National Geographic : 1943 Jul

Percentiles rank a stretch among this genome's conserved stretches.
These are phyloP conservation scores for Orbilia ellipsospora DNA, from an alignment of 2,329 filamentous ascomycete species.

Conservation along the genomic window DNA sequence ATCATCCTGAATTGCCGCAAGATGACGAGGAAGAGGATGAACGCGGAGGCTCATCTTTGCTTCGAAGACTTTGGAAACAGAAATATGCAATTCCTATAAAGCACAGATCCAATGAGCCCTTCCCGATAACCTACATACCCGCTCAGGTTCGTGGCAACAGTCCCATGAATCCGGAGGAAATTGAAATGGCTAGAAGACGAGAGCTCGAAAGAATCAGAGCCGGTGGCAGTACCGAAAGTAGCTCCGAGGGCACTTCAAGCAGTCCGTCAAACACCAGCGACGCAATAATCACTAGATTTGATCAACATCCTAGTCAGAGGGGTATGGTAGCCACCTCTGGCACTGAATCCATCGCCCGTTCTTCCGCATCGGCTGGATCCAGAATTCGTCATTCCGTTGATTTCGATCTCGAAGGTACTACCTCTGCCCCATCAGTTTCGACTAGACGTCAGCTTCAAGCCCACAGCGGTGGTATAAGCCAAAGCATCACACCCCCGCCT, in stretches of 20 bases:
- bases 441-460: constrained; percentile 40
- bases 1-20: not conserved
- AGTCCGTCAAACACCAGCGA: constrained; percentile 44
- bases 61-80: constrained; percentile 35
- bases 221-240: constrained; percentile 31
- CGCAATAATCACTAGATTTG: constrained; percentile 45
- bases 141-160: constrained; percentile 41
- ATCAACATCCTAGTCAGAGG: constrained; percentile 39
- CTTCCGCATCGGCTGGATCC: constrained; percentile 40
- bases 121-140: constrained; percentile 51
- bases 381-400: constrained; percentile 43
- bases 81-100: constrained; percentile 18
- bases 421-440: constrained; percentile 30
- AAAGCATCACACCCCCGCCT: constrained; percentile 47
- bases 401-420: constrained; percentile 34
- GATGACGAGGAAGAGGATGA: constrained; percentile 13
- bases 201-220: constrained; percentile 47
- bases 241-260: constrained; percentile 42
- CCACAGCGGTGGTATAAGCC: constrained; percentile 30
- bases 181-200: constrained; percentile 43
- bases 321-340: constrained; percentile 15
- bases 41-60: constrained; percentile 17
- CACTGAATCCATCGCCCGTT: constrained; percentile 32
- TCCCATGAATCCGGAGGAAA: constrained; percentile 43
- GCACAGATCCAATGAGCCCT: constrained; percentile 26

Crosslike Cygnus (the Swan) and Aquila (the Eagle) Are Conspicuous in the August Sky CYGNUS is at the zenith and Aquila south of it (pages 106-107). Be sure to look also for the small but beautiful constellation Delphinus (the Dolphin). Notice the black patches in the Milky Way in or near Cepheus, Cygnus, and especially Aquila. They are vast clouds of cosmic dust which dim the light of the distant stars behind them. Venus attains its greatest brilliance on July 31, though it still appears too early in the evening to show on this chart. Thereafter it moves rapidly toward the sun and by the end of August is in visible to the naked eye. The ecliptic, or apparent path of the sun and planets through the heavens, is shown as a curved line on each chart, in most months divided be tween the northern and southern skies. Sagittarius (the Archer) and Scorpius (the Scor pion) are conspicuous in the south (pp. 105-6). Just above the southern horizon (top of page) in lower latitudes you can see the minor constel lations Corona Austrina (the Southern Crown), a delicate oval of stars; Telescopium (the Tele scope); and one or two stars in Indus (the American Indian) and Pavo (the Peacock). The August chart also shows the appearance of the early-morning sky for May 15 at 4:30 a.m.; May 30, 3:30 a.m .; June 15, 2:30 a.m .